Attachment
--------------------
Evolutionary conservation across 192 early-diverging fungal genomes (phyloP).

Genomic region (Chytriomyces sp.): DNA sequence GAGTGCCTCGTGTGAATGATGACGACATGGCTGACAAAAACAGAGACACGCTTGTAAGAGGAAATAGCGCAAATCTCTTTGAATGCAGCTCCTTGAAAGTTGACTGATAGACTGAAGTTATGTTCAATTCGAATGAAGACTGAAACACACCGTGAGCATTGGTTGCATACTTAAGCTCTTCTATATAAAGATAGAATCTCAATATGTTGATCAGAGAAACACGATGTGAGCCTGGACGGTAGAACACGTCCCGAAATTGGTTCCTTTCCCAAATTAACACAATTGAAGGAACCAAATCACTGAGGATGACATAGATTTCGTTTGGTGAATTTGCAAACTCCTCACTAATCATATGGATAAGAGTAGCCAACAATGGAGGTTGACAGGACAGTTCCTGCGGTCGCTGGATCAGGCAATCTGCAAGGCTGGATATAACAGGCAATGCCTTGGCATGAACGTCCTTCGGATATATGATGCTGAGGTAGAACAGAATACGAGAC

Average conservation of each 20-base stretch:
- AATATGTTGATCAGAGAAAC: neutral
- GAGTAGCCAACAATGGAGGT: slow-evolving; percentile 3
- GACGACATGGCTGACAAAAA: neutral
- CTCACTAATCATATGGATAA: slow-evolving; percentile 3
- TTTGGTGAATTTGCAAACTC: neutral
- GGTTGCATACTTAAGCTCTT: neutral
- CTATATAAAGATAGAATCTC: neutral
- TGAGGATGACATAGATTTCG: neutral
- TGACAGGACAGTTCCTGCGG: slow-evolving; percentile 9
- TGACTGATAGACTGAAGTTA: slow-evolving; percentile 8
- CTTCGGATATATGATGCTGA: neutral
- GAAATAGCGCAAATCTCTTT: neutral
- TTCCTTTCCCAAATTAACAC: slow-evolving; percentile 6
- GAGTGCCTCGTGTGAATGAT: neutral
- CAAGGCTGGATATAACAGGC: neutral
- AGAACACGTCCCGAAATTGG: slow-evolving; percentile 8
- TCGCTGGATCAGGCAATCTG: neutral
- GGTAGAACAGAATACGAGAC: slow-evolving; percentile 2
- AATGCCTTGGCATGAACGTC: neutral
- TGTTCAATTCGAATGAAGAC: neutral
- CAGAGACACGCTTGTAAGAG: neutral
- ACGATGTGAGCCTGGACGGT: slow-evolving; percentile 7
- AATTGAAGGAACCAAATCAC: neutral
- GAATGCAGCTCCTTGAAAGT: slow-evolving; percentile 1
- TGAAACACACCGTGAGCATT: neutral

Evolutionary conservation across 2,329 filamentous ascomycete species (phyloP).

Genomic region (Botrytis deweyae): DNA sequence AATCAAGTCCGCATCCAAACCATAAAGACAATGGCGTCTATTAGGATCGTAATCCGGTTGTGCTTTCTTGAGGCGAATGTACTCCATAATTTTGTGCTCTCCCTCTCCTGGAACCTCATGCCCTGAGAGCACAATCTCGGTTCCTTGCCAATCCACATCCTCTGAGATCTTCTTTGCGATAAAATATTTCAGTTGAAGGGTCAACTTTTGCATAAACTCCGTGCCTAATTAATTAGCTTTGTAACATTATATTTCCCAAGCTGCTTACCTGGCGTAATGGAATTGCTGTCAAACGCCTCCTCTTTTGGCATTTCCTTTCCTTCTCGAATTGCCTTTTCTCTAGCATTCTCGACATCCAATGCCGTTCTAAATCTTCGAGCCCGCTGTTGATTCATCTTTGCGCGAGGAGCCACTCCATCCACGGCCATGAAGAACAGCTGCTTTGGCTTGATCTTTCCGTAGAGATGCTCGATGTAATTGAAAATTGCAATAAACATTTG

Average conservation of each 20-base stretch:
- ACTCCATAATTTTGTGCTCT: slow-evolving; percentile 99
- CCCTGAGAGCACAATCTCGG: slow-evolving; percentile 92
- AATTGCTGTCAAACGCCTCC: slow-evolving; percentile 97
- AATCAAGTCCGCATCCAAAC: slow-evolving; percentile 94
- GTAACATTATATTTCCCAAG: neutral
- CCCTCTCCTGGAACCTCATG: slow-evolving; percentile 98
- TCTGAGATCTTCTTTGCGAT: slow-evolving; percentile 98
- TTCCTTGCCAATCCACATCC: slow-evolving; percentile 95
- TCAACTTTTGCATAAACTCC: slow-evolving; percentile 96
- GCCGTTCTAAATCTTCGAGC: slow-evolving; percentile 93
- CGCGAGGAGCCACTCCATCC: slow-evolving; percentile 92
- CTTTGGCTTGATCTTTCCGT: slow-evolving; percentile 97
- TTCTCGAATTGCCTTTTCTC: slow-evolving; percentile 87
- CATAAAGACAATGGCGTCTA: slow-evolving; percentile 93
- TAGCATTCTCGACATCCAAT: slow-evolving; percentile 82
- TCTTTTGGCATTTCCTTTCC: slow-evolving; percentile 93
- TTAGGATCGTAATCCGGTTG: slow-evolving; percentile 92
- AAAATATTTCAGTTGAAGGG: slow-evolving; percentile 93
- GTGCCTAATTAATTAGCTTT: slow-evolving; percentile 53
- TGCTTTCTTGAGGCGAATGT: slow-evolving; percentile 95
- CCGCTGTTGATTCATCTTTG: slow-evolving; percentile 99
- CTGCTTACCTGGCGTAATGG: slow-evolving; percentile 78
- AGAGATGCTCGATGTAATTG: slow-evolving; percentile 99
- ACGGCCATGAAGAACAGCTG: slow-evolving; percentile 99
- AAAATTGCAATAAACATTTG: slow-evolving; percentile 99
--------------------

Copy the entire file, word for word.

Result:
Evolutionary conservation across 192 early-diverging fungal genomes (phyloP).

Genomic region (Chytriomyces sp.): DNA sequence GAGTGCCTCGTGTGAATGATGACGACATGGCTGACAAAAACAGAGACACGCTTGTAAGAGGAAATAGCGCAAATCTCTTTGAATGCAGCTCCTTGAAAGTTGACTGATAGACTGAAGTTATGTTCAATTCGAATGAAGACTGAAACACACCGTGAGCATTGGTTGCATACTTAAGCTCTTCTATATAAAGATAGAATCTCAATATGTTGATCAGAGAAACACGATGTGAGCCTGGACGGTAGAACACGTCCCGAAATTGGTTCCTTTCCCAAATTAACACAATTGAAGGAACCAAATCACTGAGGATGACATAGATTTCGTTTGGTGAATTTGCAAACTCCTCACTAATCATATGGATAAGAGTAGCCAACAATGGAGGTTGACAGGACAGTTCCTGCGGTCGCTGGATCAGGCAATCTGCAAGGCTGGATATAACAGGCAATGCCTTGGCATGAACGTCCTTCGGATATATGATGCTGAGGTAGAACAGAATACGAGAC

Average conservation of each 20-base stretch:
- AATATGTTGATCAGAGAAAC: neutral
- GAGTAGCCAACAATGGAGGT: slow-evolving; percentile 3
- GACGACATGGCTGACAAAAA: neutral
- CTCACTAATCATATGGATAA: slow-evolving; percentile 3
- TTTGGTGAATTTGCAAACTC: neutral
- GGTTGCATACTTAAGCTCTT: neutral
- CTATATAAAGATAGAATCTC: neutral
- TGAGGATGACATAGATTTCG: neutral
- TGACAGGACAGTTCCTGCGG: slow-evolving; percentile 9
- TGACTGATAGACTGAAGTTA: slow-evolving; percentile 8
- CTTCGGATATATGATGCTGA: neutral
- GAAATAGCGCAAATCTCTTT: neutral
- TTCCTTTCCCAAATTAACAC: slow-evolving; percentile 6
- GAGTGCCTCGTGTGAATGAT: neutral
- CAAGGCTGGATATAACAGGC: neutral
- AGAACACGTCCCGAAATTGG: slow-evolving; percentile 8
- TCGCTGGATCAGGCAATCTG: neutral
- GGTAGAACAGAATACGAGAC: slow-evolving; percentile 2
- AATGCCTTGGCATGAACGTC: neutral
- TGTTCAATTCGAATGAAGAC: neutral
- CAGAGACACGCTTGTAAGAG: neutral
- ACGATGTGAGCCTGGACGGT: slow-evolving; percentile 7
- AATTGAAGGAACCAAATCAC: neutral
- GAATGCAGCTCCTTGAAAGT: slow-evolving; percentile 1
- TGAAACACACCGTGAGCATT: neutral

Evolutionary conservation across 2,329 filamentous ascomycete species (phyloP).

Genomic region (Botrytis deweyae): DNA sequence AATCAAGTCCGCATCCAAACCATAAAGACAATGGCGTCTATTAGGATCGTAATCCGGTTGTGCTTTCTTGAGGCGAATGTACTCCATAATTTTGTGCTCTCCCTCTCCTGGAACCTCATGCCCTGAGAGCACAATCTCGGTTCCTTGCCAATCCACATCCTCTGAGATCTTCTTTGCGATAAAATATTTCAGTTGAAGGGTCAACTTTTGCATAAACTCCGTGCCTAATTAATTAGCTTTGTAACATTATATTTCCCAAGCTGCTTACCTGGCGTAATGGAATTGCTGTCAAACGCCTCCTCTTTTGGCATTTCCTTTCCTTCTCGAATTGCCTTTTCTCTAGCATTCTCGACATCCAATGCCGTTCTAAATCTTCGAGCCCGCTGTTGATTCATCTTTGCGCGAGGAGCCACTCCATCCACGGCCATGAAGAACAGCTGCTTTGGCTTGATCTTTCCGTAGAGATGCTCGATGTAATTGAAAATTGCAATAAACATTTG

Average conservation of each 20-base stretch:
- ACTCCATAATTTTGTGCTCT: slow-evolving; percentile 99
- CCCTGAGAGCACAATCTCGG: slow-evolving; percentile 92
- AATTGCTGTCAAACGCCTCC: slow-evolving; percentile 97
- AATCAAGTCCGCATCCAAAC: slow-evolving; percentile 94
- GTAACATTATATTTCCCAAG: neutral
- CCCTCTCCTGGAACCTCATG: slow-evolving; percentile 98
- TCTGAGATCTTCTTTGCGAT: slow-evolving; percentile 98
- TTCCTTGCCAATCCACATCC: slow-evolving; percentile 95
- TCAACTTTTGCATAAACTCC: slow-evolving; percentile 96
- GCCGTTCTAAATCTTCGAGC: slow-evolving; percentile 93
- CGCGAGGAGCCACTCCATCC: slow-evolving; percentile 92
- CTTTGGCTTGATCTTTCCGT: slow-evolving; percentile 97
- TTCTCGAATTGCCTTTTCTC: slow-evolving; percentile 87
- CATAAAGACAATGGCGTCTA: slow-evolving; percentile 93
- TAGCATTCTCGACATCCAAT: slow-evolving; percentile 82
- TCTTTTGGCATTTCCTTTCC: slow-evolving; percentile 93
- TTAGGATCGTAATCCGGTTG: slow-evolving; percentile 92
- AAAATATTTCAGTTGAAGGG: slow-evolving; percentile 93
- GTGCCTAATTAATTAGCTTT: slow-evolving; percentile 53
- TGCTTTCTTGAGGCGAATGT: slow-evolving; percentile 95
- CCGCTGTTGATTCATCTTTG: slow-evolving; percentile 99
- CTGCTTACCTGGCGTAATGG: slow-evolving; percentile 78
- AGAGATGCTCGATGTAATTG: slow-evolving; percentile 99
- ACGGCCATGAAGAACAGCTG: slow-evolving; percentile 99
- AAAATTGCAATAAACATTTG: slow-evolving; percentile 99